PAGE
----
Interview: Kai Tachibana (Nobels, Nordland Electronics)

December 7, 2020Sebastian

The Nobels ODR-1 is one of the most impactful overdrives in history, with a legendary reputation among Nashville guitarists. Since its release it has appeared on thousands of recordings and inspired dozens of imitations, including Wampler’s recent Belle overdrive. The ODR-1 was designed by Hamburg-based engineer Kai Tachibana, who developed it for Nobels in the early 1990s. Under the name Nordland Electronics, Kai recently launched the ODR-C, a refinement of the original ODR-1 design.

Kai graciously agreed to an interview with Var Guitar. Thanks Kai!

Two ODR-Cs, one in green, one in black.

How did you get your start designing pedals?

I was enthusiastic about electronics at age 10. The guitar was added a little later: first a simple classic acoustic guitar, and a few years later a Cimar Stratocaster replica. In parallel, I always tinkered with all kinds of things. I read a lot of electronic magazines and I built many electronic kits. Later I turned my hobby into a profession.

I had an apprenticeship as a radio and television technician, and after my apprenticeship I went to the Navy for 2 years. I was at Marinefliegergeschwader 2 (Naval Aviation Squadron) and repaired Lockheed Starfighter radios.

Before Nobels, I worked as a technician at No1 Music Center in Hamburg and repaired all types of electronics. I later developed some useful changes to the JHS Rockbox, which became the Nobels Sound Studio-1.

The Nobels brand was born. So I switched from No1 to Nobels and then developed almost all the Nobels devices.

In the summer of 1992 I had the idea of including effect pedals in the Nobels program. Since I had my development department in the same building as the internationally known music store No1 Music Center, I naturally had contact with many different musicians on a daily basis, so I knew what was in demand at the time. We started with four different models that were most commonly used by musicians at the time. One of them was the Nobels ODR-1 Overdrive, which still exists after 27 years. I have designed all the variations of the Nobels ODR-1, including the new BC version and the ODR-Mini.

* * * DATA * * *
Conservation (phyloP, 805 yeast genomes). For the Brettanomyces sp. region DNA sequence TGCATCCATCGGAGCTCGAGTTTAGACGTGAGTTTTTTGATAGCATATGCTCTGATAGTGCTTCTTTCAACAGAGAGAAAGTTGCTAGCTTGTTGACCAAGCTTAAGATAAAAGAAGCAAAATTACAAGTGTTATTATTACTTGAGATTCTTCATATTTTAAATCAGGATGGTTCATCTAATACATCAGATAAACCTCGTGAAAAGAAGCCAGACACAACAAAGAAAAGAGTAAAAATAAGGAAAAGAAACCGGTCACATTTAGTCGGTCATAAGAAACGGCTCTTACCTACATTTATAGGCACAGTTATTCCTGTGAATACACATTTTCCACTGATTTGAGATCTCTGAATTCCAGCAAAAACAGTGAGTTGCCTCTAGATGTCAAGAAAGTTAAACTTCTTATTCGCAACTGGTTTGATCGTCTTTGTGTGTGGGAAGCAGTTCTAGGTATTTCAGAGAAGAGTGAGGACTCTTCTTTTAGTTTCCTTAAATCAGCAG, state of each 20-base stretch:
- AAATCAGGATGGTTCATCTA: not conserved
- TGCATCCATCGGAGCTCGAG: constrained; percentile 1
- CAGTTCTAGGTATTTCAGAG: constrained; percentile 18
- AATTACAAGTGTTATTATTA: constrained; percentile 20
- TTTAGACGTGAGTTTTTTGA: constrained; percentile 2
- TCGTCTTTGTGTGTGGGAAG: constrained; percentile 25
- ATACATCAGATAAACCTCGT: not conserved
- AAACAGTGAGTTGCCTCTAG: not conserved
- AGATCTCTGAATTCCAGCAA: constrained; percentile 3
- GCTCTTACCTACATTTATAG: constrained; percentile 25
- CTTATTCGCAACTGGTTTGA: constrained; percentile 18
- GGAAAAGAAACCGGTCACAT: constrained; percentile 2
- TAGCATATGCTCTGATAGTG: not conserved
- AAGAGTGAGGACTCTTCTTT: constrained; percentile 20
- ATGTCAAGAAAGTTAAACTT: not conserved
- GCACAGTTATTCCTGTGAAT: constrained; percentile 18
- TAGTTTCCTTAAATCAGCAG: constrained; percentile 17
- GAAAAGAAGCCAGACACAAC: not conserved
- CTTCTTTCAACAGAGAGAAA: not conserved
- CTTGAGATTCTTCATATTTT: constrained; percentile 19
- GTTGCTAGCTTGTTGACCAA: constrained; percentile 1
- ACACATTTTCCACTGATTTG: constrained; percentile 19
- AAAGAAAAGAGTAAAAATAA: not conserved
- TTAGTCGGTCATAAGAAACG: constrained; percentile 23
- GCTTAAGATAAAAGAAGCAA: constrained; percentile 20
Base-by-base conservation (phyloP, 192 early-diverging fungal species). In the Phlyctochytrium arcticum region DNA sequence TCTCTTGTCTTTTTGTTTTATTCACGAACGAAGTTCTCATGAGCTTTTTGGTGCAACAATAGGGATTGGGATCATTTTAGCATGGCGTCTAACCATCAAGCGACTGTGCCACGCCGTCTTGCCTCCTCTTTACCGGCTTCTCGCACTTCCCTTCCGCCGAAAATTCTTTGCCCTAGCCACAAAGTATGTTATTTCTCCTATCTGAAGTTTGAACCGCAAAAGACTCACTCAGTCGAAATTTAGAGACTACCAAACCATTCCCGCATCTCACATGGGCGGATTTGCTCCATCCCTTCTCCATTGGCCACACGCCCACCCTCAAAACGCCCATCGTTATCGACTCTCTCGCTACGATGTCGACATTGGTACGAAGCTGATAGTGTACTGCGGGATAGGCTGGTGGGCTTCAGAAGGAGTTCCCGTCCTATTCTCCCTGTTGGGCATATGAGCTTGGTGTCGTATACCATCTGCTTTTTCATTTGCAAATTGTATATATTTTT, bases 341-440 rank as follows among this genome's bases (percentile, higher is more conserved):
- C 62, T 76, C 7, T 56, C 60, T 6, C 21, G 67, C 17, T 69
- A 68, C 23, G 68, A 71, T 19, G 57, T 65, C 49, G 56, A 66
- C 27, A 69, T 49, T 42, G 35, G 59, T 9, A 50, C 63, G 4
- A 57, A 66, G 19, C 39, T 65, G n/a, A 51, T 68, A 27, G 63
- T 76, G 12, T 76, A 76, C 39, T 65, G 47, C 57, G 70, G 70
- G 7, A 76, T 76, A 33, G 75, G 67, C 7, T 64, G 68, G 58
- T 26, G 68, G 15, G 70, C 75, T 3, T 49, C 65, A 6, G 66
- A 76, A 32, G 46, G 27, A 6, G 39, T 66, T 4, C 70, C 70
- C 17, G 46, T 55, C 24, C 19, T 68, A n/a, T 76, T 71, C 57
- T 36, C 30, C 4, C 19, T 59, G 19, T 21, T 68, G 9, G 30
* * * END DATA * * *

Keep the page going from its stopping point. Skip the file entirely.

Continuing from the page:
You can read an in-depth history of the ODR-1’s development on Kai’s website here.

One of the things that fascinates me most about the ODR-1 is that for millions of people, without realizing it, the signature country guitar sound is a Telecaster into an ODR-1. Did you have any idea that the ODR-1 would be such an iconic sound?

At that time I already noticed that the pedal was well received in the Nashville scene, but of course at that time I had no idea how well known the ODR-1 sound would become. Back then, my only concern was to develop an overdrive with the most natural sound possible.

What gave you the inspiration to revisit the ODR-1 circuit and start building the ODR-C?

For me, the ODR-1 sound has always been the only overdrive for me. However, I found that the ODR would be much better with high quality and tightly tolerated components. This idea has been with me for many years. In mid-2018 I finally had enough rest and time to do it.

To build an ODR-1 was not enough for me. I knew that the sound was too bassy for some guitars. So a lo-cut was needed. For an assertive solo sound, there should also be a good-sounding mid-control. I also wanted the overdrive to sound less compressed. For this I developed the O.D.C. (Overdrive De-Compress) control. The most important task was that if the 3 additional sound options were not used, the original ODR-1 sound had to be retained.

Aside from your own creations, what’s your favorite piece of guitar gear?

I still prefer to use my 1981 Fender Bullet. There is a Gibson Dirty Finger in the bridge position, which can be switched to single-coil. I had already developed the ODR-1 with this guitar. I also love almost all variants of a Telecaster.

I’m using an old Pearce G2r transistor amplifier with built-in digital reverb. I have a few other tube amps, but that’s my favorite amp right now. It’s connected to a 1×12 Mesa Boogie cab with a special Eminence speaker.

Finally, do you have any advice for aspiring pedal builders? (Just in case somebody comes across this interview who wants to become the next Susumu Tamura or Kai Tachibana.)

My tips that I use myself to act:

  • When checking sounds – remember that ears get tired! You should stop after 15 minutes and continue testing the next day at the earliest! And yes: it takes time!
  • My former boss (Joe from Shadow Electronics) always said: The worm must taste good to the fish – not to the fisherman …
  • The customer is king! Treat your customers as you would like to be treated yourself. Problems happen. It is up to you how you handle it!
Kai Tachibana at work in the Nordland Electronics lab

Many thanks to Kai for agreeing to this interview! You can buy an ODR-C from his website.

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